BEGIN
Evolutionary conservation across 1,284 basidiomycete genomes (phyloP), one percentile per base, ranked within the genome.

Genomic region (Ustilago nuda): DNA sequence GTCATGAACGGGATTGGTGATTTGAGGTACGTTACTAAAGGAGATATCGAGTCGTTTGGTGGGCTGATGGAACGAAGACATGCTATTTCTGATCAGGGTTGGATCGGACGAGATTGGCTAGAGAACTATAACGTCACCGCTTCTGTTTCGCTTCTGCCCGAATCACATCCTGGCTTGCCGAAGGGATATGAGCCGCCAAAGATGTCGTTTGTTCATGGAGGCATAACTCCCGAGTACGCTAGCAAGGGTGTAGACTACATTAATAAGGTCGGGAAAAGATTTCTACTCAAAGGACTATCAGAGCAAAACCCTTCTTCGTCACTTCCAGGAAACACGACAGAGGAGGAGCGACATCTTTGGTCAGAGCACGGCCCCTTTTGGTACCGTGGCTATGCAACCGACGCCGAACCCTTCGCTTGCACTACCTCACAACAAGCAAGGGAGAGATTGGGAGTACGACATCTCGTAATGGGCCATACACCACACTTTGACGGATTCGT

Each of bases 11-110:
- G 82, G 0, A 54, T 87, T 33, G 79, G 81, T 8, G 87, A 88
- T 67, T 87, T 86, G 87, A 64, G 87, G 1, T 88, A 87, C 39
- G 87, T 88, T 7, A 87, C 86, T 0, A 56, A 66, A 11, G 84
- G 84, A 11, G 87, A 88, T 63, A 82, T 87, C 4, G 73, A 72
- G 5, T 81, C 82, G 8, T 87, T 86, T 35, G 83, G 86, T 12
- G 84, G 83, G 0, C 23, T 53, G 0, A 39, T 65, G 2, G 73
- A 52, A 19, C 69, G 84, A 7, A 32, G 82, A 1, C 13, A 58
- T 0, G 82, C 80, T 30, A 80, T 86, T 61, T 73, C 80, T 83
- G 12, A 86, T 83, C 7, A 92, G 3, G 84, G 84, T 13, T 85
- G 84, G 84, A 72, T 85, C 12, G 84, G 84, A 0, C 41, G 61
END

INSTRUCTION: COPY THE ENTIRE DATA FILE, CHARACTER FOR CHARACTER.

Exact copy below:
Evolutionary conservation across 1,284 basidiomycete genomes (phyloP), one percentile per base, ranked within the genome.

Genomic region (Ustilago nuda): DNA sequence GTCATGAACGGGATTGGTGATTTGAGGTACGTTACTAAAGGAGATATCGAGTCGTTTGGTGGGCTGATGGAACGAAGACATGCTATTTCTGATCAGGGTTGGATCGGACGAGATTGGCTAGAGAACTATAACGTCACCGCTTCTGTTTCGCTTCTGCCCGAATCACATCCTGGCTTGCCGAAGGGATATGAGCCGCCAAAGATGTCGTTTGTTCATGGAGGCATAACTCCCGAGTACGCTAGCAAGGGTGTAGACTACATTAATAAGGTCGGGAAAAGATTTCTACTCAAAGGACTATCAGAGCAAAACCCTTCTTCGTCACTTCCAGGAAACACGACAGAGGAGGAGCGACATCTTTGGTCAGAGCACGGCCCCTTTTGGTACCGTGGCTATGCAACCGACGCCGAACCCTTCGCTTGCACTACCTCACAACAAGCAAGGGAGAGATTGGGAGTACGACATCTCGTAATGGGCCATACACCACACTTTGACGGATTCGT

Each of bases 11-110:
- G 82, G 0, A 54, T 87, T 33, G 79, G 81, T 8, G 87, A 88
- T 67, T 87, T 86, G 87, A 64, G 87, G 1, T 88, A 87, C 39
- G 87, T 88, T 7, A 87, C 86, T 0, A 56, A 66, A 11, G 84
- G 84, A 11, G 87, A 88, T 63, A 82, T 87, C 4, G 73, A 72
- G 5, T 81, C 82, G 8, T 87, T 86, T 35, G 83, G 86, T 12
- G 84, G 83, G 0, C 23, T 53, G 0, A 39, T 65, G 2, G 73
- A 52, A 19, C 69, G 84, A 7, A 32, G 82, A 1, C 13, A 58
- T 0, G 82, C 80, T 30, A 80, T 86, T 61, T 73, C 80, T 83
- G 12, A 86, T 83, C 7, A 92, G 3, G 84, G 84, T 13, T 85
- G 84, G 84, A 72, T 85, C 12, G 84, G 84, A 0, C 41, G 61